Tis, to paraphrase King Lear, a trifle coming here, but the closure of cinemas has left superannuated film critics wandering the streets disconsolate. No films to review, then, and not too many on terrestrial TV either, but plenty to watch on the streaming services, which are - as we are all discovering - a godsend in lockdown.
After their strong showing in the awards season last year, Netflix has a string of quality movies to be caught up on, while Amazon Prime boasts its own awards contenders, and Now TV offers access to the Sky Cinema's extensive catalogue of new films and classics.
We've all got lots of time on our hands at the moment, so here's my selection of streamed movies to help while away the evenings.
In this amusing superhero caper, an extraterrestrial warrior falls to Earth in 1995, crash-landing through the roof of a video store. Vers has superpowers, and is pursued by vengeful aliens, but as she charges through downtown LA she gets the nagging feeling she's been here before. Brie Larson stars.
Winning comedy starring Awkwafina as Billi, an aspiring writer who returns to China when she finds out her beloved grandmother is terminally ill. But she discovers the Chinese have a different way of dealing with sickness.
Spider-Man: Into the Spider-Verse
In this Oscar-winning animation that breathed new life into a tired franchise, a New York teenager develops alarming powers after being bitten by a genetically modified spider.
Disney Pixar's Soul feels as fresh and natural and effortlessly exceptional as Toy Story did when I first saw it in the mid-1990s. From the opening scene to its credits, brisk storytelling, sublime animation and a jazzy soundtrack elide seamlessly to create something truly satisfying and special.
Violent, enthralling, ever-so-slightly bonkers, Ari Aster's follow-up to his controversial horror hit Hereditary stars Florence Pugh and Jack Reynor as an estranged couple who decide to join friends at a midsummer festival in rural Sweden - a decision they will bitterly regret.
Brittany Runs a Marathon
Jillian Bell is excellent in this very contemporary comedy about a Manhattan party animal who faces a struggle when she decides to clean up her act and run the New York marathon.
Noah Baumbach's wistfully comic domestic drama fared poorly at the Oscars but was one of the stand-out films of last year. Scarlett Johansson and Adam Driver are Nicole and Charlie, a high-flying theatrical couple whose separation gets messy once the lawyers get involved.
Mr. Driver again, giving a fiercely focused performance in this tense thriller based on the true story of the man who exposed the CIA's use of torture after 9/11.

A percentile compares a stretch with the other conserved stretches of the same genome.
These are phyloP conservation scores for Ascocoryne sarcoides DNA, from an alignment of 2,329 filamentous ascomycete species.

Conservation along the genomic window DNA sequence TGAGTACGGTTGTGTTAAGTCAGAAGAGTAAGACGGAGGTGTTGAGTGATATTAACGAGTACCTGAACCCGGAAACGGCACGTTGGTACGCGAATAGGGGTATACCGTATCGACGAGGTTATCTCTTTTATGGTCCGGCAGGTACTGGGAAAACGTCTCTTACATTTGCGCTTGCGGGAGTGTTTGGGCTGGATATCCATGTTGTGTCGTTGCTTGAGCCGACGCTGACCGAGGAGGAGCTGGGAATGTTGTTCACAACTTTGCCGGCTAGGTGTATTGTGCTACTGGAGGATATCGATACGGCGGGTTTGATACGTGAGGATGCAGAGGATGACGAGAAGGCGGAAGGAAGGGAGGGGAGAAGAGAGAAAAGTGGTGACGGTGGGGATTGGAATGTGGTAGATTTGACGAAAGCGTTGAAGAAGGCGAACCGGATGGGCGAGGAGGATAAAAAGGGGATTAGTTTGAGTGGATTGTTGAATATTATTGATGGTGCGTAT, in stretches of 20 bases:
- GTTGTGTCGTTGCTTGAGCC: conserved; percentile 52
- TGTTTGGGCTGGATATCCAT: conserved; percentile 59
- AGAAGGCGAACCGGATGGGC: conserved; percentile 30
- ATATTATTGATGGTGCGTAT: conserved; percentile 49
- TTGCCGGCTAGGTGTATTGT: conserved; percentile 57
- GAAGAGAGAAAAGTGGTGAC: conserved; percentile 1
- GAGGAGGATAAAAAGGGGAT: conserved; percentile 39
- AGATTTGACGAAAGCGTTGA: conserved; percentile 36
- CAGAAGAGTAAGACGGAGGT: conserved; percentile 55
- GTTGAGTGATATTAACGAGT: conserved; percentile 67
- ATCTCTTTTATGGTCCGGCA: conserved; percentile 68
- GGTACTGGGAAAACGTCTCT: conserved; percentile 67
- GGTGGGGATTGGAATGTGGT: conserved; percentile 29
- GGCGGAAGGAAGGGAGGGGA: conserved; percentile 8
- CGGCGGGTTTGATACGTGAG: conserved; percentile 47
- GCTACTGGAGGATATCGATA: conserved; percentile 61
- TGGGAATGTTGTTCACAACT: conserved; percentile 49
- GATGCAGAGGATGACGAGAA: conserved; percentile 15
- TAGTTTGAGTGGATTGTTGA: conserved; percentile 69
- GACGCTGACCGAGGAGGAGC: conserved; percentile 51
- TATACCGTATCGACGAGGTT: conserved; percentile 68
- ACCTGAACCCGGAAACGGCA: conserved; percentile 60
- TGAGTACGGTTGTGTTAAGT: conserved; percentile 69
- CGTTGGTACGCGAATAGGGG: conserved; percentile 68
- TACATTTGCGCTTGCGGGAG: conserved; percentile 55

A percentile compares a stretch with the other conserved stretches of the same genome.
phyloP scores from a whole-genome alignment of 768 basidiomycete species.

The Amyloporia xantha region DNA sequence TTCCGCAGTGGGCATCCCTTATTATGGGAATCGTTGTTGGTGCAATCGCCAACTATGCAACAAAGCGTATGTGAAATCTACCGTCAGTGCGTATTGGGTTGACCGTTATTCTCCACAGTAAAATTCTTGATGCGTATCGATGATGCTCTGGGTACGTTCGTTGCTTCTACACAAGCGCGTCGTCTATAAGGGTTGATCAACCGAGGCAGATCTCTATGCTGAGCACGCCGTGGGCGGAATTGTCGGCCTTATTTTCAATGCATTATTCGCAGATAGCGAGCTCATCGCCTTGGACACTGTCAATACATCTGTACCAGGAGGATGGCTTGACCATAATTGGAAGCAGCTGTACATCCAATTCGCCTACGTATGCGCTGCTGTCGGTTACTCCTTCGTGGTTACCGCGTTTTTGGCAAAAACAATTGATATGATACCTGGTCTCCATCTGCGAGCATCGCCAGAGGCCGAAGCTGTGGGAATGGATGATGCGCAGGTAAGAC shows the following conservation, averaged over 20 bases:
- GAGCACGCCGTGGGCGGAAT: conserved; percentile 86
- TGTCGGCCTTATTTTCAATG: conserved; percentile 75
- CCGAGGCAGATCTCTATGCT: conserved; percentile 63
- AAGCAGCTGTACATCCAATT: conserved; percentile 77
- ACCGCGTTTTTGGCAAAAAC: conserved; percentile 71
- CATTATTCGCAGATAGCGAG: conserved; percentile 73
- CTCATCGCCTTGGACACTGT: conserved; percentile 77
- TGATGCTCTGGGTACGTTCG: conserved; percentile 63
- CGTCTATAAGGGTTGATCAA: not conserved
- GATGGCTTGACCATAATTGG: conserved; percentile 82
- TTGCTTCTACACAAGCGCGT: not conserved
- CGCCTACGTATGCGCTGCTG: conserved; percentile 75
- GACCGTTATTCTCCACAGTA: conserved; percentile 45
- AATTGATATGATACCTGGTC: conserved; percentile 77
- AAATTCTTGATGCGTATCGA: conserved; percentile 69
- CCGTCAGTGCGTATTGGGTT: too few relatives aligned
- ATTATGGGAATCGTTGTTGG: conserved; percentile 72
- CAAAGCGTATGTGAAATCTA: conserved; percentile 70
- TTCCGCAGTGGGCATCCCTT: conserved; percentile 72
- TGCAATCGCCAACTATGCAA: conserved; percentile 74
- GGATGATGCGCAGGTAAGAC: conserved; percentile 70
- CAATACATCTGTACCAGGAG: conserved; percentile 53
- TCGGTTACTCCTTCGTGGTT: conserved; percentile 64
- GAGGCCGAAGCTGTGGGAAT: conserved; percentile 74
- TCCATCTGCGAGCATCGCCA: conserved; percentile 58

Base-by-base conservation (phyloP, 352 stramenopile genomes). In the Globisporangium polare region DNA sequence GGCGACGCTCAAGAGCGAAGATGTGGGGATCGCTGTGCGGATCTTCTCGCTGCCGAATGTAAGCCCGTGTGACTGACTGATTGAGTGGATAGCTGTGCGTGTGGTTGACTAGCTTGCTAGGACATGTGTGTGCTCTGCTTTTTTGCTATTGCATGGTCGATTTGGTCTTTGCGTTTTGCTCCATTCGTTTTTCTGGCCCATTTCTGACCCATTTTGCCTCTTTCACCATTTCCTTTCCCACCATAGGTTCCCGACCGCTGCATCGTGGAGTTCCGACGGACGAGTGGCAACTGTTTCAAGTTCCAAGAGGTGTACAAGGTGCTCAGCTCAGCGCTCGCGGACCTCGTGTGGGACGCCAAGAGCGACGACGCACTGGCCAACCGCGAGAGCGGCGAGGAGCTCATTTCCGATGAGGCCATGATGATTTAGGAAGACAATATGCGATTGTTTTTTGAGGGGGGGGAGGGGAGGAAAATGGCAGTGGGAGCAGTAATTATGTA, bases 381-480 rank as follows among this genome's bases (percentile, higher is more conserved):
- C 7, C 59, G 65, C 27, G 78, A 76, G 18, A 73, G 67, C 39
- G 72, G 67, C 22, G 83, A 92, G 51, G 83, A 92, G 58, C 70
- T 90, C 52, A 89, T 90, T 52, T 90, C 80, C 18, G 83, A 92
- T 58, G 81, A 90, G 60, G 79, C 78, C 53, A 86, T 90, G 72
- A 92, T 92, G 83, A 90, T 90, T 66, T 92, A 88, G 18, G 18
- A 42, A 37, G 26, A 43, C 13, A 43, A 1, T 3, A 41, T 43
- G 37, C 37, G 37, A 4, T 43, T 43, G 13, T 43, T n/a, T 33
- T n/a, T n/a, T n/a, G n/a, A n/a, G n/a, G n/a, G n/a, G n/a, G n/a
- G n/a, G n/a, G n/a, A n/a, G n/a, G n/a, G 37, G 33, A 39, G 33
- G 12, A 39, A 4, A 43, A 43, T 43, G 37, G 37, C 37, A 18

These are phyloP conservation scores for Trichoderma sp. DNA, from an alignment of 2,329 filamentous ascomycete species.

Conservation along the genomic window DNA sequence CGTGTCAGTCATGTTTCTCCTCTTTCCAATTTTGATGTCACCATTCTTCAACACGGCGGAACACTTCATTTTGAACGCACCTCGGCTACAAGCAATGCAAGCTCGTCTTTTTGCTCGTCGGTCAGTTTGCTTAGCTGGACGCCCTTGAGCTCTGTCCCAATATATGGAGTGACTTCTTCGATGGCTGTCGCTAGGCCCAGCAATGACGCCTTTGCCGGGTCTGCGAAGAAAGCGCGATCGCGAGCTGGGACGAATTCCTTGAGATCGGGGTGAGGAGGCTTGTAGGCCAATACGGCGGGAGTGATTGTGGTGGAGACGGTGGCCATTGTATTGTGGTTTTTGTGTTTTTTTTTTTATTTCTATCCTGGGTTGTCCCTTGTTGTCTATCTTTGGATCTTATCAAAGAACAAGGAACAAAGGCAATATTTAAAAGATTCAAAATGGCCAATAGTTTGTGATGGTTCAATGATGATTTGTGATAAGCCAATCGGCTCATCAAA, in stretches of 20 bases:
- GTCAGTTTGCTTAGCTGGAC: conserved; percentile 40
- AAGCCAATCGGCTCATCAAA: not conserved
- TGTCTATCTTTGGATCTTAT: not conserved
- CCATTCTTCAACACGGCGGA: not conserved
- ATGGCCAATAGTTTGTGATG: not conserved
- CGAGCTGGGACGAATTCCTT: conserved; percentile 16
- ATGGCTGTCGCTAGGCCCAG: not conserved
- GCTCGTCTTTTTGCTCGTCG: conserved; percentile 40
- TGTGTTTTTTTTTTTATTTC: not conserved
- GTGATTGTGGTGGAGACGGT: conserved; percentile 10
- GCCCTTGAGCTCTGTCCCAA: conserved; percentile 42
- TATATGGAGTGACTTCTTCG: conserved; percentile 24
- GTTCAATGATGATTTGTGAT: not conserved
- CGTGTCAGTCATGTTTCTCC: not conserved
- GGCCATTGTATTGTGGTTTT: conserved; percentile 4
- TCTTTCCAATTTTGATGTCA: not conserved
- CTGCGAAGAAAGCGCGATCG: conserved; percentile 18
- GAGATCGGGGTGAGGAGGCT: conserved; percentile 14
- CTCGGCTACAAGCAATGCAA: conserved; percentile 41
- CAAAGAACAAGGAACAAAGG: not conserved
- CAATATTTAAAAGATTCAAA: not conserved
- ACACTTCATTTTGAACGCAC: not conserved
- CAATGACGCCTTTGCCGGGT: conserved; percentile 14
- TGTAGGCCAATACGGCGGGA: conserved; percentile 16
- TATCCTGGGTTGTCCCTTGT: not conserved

Pixar never shy away from confronting difficult subjects, and in this delightful 2017 animation they tackle the big one - death. In it, a young Mexican boy called Miguel discovers shocking truths about the lives of his extended family when he travels to the Land of the Dead.
A slow-moving epic to stand with Martin Scorsese's very best work, The Irishman is based on the not particularly reliable memoirs of Frank Sheeran (Robert De Niro), a mob hitman who claimed to be the man who killed controversial Teamsters boss Jimmy Hoffa. Al Pacino plays the mercurial Hoffa.
The Two Popes
This sumptuous Netflix two-hander imagines a clash of ideologies between Pope Benedict and his successor, Francis. Jonathan Pryce is Jorge Bergoglio, the charismatic, left-leaning Argentine Cardinal who's surprised and worried when Benedict (Anthony Hopkins) unexpectedly summons him to Rome.
Adam Sandler acts! His performance in this gritty crime thriller was widely praised, and he's very convincing as Howard Ratner, a jeweller in Manhattan's diamond district whose complex personal life and addiction to gambling land him in all sorts of trouble. With Judd Hirsch.
The Meyerowitz Stories
Noah Baumbach's 2018 comic drama attracted much less attention than Marriage Story, but offers delightful insights into the pressures of family life. When self-absorbed artist Harold Meyerowitz falls ill, his variously complexed grown-up children gather to tend to him and air old grievances. With Ben Stiller.
The daring exploits of ballooning's 19th-century pioneers are handsomely dramatised in this British movie that stars Eddie Redmayne and Felicity Jones as a scientist and his pilot who get into all sorts of trouble while attempting to break the record for this highest flight.
Escapism of the highest order, William Wyler's 1950s romcom stars Audrey Hepburn as a European crown princess who sneaks away from her entourage while on a state visit to Rome and falls asleep on a park bench. She awoken by a curious American reporter (Gregory Peck) who has absolutely no idea who she is.
Toy Story 4
In the fourth instalment of Pixar's much loved kids' animation, Woody and Buzz have a nightmare on their hands when they embark on a family road trip with a home-made toy called Forky (left) who appears to have a death-wish.